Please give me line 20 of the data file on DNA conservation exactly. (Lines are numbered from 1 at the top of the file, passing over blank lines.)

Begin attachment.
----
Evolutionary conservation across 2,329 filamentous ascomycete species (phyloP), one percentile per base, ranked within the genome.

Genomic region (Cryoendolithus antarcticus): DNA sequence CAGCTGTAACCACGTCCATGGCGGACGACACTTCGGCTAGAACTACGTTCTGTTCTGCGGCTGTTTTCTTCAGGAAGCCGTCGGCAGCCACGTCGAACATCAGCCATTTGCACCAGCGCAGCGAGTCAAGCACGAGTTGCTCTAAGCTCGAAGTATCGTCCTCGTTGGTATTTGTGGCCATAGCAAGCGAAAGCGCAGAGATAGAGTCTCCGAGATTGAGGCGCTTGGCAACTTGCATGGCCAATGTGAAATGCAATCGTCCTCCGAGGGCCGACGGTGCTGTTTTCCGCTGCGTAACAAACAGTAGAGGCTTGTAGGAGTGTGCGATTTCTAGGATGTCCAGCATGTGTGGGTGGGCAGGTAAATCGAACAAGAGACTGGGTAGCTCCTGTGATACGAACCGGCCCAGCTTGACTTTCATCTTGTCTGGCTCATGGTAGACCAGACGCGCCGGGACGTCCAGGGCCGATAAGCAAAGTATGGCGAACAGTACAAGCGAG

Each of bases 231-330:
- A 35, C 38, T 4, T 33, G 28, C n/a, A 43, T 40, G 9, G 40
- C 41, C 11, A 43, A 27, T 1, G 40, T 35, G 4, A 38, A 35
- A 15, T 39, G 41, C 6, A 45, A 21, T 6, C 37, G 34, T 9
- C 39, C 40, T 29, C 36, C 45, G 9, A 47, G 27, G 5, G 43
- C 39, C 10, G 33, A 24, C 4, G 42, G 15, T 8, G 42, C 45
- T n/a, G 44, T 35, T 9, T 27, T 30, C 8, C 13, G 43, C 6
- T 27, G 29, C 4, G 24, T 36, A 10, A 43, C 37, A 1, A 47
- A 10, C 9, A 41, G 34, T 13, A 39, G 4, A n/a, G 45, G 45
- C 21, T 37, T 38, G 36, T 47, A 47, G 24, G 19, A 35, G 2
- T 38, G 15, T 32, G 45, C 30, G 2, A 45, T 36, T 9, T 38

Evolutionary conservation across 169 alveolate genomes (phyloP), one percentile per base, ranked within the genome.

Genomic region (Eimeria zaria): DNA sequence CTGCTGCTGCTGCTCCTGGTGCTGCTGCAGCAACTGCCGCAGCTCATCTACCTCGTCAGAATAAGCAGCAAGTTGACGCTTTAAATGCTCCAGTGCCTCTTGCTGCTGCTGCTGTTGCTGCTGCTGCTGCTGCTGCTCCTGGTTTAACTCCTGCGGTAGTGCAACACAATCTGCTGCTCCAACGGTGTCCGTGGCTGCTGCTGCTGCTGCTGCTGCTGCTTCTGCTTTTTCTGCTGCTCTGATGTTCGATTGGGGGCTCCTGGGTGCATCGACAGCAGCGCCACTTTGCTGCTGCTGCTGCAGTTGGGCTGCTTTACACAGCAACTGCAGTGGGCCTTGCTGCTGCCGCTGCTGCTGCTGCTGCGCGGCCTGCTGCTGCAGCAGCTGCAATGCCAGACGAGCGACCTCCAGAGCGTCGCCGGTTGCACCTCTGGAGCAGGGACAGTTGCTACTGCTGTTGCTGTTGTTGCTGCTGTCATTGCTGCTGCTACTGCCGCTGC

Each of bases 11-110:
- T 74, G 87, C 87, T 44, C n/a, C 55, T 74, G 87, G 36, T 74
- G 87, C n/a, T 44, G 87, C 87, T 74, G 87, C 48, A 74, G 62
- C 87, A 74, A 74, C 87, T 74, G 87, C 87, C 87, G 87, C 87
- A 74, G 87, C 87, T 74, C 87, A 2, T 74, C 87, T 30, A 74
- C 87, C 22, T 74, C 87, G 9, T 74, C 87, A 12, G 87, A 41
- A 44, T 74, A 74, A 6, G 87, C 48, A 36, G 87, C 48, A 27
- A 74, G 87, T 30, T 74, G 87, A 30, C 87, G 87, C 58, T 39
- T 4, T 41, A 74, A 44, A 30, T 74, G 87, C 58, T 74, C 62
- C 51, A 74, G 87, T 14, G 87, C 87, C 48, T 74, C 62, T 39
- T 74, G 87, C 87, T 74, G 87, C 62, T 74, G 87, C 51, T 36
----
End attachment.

- A 74, G 87, C 87, T 74, C 87, A 2, T 74, C 87, T 30, A 74